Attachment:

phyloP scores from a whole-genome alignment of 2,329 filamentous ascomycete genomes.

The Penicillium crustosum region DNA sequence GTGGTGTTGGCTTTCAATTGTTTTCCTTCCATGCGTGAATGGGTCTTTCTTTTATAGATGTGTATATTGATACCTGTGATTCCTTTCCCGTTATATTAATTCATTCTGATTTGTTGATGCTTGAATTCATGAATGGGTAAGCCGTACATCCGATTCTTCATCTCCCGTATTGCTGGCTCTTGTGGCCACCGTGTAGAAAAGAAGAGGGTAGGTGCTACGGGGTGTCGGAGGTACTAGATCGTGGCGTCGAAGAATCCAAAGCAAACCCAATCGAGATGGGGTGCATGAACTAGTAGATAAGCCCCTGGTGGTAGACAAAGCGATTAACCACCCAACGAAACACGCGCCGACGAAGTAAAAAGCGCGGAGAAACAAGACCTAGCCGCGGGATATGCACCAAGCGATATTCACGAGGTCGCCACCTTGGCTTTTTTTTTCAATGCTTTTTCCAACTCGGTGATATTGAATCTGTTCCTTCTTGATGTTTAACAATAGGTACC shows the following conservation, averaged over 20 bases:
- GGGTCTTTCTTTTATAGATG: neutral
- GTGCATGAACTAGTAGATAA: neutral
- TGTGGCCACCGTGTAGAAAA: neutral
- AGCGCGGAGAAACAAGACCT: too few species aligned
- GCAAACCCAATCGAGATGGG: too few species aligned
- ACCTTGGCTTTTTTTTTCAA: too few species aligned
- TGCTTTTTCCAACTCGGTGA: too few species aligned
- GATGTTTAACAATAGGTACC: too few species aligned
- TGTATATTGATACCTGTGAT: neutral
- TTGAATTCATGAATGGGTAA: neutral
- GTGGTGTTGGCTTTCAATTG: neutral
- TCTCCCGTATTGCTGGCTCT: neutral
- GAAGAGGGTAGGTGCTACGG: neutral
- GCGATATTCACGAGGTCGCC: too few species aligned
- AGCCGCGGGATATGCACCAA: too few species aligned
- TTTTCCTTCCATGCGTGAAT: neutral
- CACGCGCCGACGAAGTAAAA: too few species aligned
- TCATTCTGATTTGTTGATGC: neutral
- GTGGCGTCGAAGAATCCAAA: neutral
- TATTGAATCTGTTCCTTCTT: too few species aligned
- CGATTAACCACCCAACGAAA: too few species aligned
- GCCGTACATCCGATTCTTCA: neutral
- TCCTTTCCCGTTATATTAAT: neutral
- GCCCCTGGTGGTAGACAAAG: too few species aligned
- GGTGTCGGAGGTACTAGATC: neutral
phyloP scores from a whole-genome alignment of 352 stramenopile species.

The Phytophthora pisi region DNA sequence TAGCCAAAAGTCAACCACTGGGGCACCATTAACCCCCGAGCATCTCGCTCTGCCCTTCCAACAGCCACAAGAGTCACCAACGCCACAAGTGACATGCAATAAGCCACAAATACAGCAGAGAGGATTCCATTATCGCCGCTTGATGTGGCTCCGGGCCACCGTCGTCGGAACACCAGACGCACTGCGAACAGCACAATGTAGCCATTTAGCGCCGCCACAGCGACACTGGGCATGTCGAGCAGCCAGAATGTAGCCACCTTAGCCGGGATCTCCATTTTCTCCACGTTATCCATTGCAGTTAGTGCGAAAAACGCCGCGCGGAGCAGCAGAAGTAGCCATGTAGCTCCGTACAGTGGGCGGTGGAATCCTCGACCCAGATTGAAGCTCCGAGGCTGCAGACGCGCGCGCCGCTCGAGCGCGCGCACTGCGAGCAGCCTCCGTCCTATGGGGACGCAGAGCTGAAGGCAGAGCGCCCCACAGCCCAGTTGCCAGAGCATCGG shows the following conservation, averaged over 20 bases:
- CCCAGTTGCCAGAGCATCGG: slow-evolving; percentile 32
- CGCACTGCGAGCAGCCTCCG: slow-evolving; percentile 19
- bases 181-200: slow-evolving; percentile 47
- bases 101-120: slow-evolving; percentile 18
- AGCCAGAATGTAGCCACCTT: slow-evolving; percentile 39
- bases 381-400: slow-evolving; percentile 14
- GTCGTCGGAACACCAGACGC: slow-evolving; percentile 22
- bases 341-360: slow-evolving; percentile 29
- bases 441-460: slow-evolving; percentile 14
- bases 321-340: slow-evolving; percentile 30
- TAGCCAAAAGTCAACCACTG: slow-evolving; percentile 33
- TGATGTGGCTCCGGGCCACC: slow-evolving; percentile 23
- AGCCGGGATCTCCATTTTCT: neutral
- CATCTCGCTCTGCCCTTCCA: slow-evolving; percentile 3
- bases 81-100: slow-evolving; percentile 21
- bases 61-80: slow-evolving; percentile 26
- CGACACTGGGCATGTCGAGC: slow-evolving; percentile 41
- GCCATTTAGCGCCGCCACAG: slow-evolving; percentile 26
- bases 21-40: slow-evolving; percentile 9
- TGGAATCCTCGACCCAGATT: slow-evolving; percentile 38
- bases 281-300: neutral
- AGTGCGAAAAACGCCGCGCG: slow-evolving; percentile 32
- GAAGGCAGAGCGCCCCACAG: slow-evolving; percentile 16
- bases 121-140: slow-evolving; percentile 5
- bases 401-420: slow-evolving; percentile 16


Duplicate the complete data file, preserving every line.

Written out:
phyloP scores from a whole-genome alignment of 2,329 filamentous ascomycete genomes.

The Penicillium crustosum region DNA sequence GTGGTGTTGGCTTTCAATTGTTTTCCTTCCATGCGTGAATGGGTCTTTCTTTTATAGATGTGTATATTGATACCTGTGATTCCTTTCCCGTTATATTAATTCATTCTGATTTGTTGATGCTTGAATTCATGAATGGGTAAGCCGTACATCCGATTCTTCATCTCCCGTATTGCTGGCTCTTGTGGCCACCGTGTAGAAAAGAAGAGGGTAGGTGCTACGGGGTGTCGGAGGTACTAGATCGTGGCGTCGAAGAATCCAAAGCAAACCCAATCGAGATGGGGTGCATGAACTAGTAGATAAGCCCCTGGTGGTAGACAAAGCGATTAACCACCCAACGAAACACGCGCCGACGAAGTAAAAAGCGCGGAGAAACAAGACCTAGCCGCGGGATATGCACCAAGCGATATTCACGAGGTCGCCACCTTGGCTTTTTTTTTCAATGCTTTTTCCAACTCGGTGATATTGAATCTGTTCCTTCTTGATGTTTAACAATAGGTACC shows the following conservation, averaged over 20 bases:
- GGGTCTTTCTTTTATAGATG: neutral
- GTGCATGAACTAGTAGATAA: neutral
- TGTGGCCACCGTGTAGAAAA: neutral
- AGCGCGGAGAAACAAGACCT: too few species aligned
- GCAAACCCAATCGAGATGGG: too few species aligned
- ACCTTGGCTTTTTTTTTCAA: too few species aligned
- TGCTTTTTCCAACTCGGTGA: too few species aligned
- GATGTTTAACAATAGGTACC: too few species aligned
- TGTATATTGATACCTGTGAT: neutral
- TTGAATTCATGAATGGGTAA: neutral
- GTGGTGTTGGCTTTCAATTG: neutral
- TCTCCCGTATTGCTGGCTCT: neutral
- GAAGAGGGTAGGTGCTACGG: neutral
- GCGATATTCACGAGGTCGCC: too few species aligned
- AGCCGCGGGATATGCACCAA: too few species aligned
- TTTTCCTTCCATGCGTGAAT: neutral
- CACGCGCCGACGAAGTAAAA: too few species aligned
- TCATTCTGATTTGTTGATGC: neutral
- GTGGCGTCGAAGAATCCAAA: neutral
- TATTGAATCTGTTCCTTCTT: too few species aligned
- CGATTAACCACCCAACGAAA: too few species aligned
- GCCGTACATCCGATTCTTCA: neutral
- TCCTTTCCCGTTATATTAAT: neutral
- GCCCCTGGTGGTAGACAAAG: too few species aligned
- GGTGTCGGAGGTACTAGATC: neutral
phyloP scores from a whole-genome alignment of 352 stramenopile species.

The Phytophthora pisi region DNA sequence TAGCCAAAAGTCAACCACTGGGGCACCATTAACCCCCGAGCATCTCGCTCTGCCCTTCCAACAGCCACAAGAGTCACCAACGCCACAAGTGACATGCAATAAGCCACAAATACAGCAGAGAGGATTCCATTATCGCCGCTTGATGTGGCTCCGGGCCACCGTCGTCGGAACACCAGACGCACTGCGAACAGCACAATGTAGCCATTTAGCGCCGCCACAGCGACACTGGGCATGTCGAGCAGCCAGAATGTAGCCACCTTAGCCGGGATCTCCATTTTCTCCACGTTATCCATTGCAGTTAGTGCGAAAAACGCCGCGCGGAGCAGCAGAAGTAGCCATGTAGCTCCGTACAGTGGGCGGTGGAATCCTCGACCCAGATTGAAGCTCCGAGGCTGCAGACGCGCGCGCCGCTCGAGCGCGCGCACTGCGAGCAGCCTCCGTCCTATGGGGACGCAGAGCTGAAGGCAGAGCGCCCCACAGCCCAGTTGCCAGAGCATCGG shows the following conservation, averaged over 20 bases:
- CCCAGTTGCCAGAGCATCGG: slow-evolving; percentile 32
- CGCACTGCGAGCAGCCTCCG: slow-evolving; percentile 19
- bases 181-200: slow-evolving; percentile 47
- bases 101-120: slow-evolving; percentile 18
- AGCCAGAATGTAGCCACCTT: slow-evolving; percentile 39
- bases 381-400: slow-evolving; percentile 14
- GTCGTCGGAACACCAGACGC: slow-evolving; percentile 22
- bases 341-360: slow-evolving; percentile 29
- bases 441-460: slow-evolving; percentile 14
- bases 321-340: slow-evolving; percentile 30
- TAGCCAAAAGTCAACCACTG: slow-evolving; percentile 33
- TGATGTGGCTCCGGGCCACC: slow-evolving; percentile 23
- AGCCGGGATCTCCATTTTCT: neutral
- CATCTCGCTCTGCCCTTCCA: slow-evolving; percentile 3
- bases 81-100: slow-evolving; percentile 21
- bases 61-80: slow-evolving; percentile 26
- CGACACTGGGCATGTCGAGC: slow-evolving; percentile 41
- GCCATTTAGCGCCGCCACAG: slow-evolving; percentile 26
- bases 21-40: slow-evolving; percentile 9
- TGGAATCCTCGACCCAGATT: slow-evolving; percentile 38
- bases 281-300: neutral
- AGTGCGAAAAACGCCGCGCG: slow-evolving; percentile 32
- GAAGGCAGAGCGCCCCACAG: slow-evolving; percentile 16
- bases 121-140: slow-evolving; percentile 5
- bases 401-420: slow-evolving; percentile 16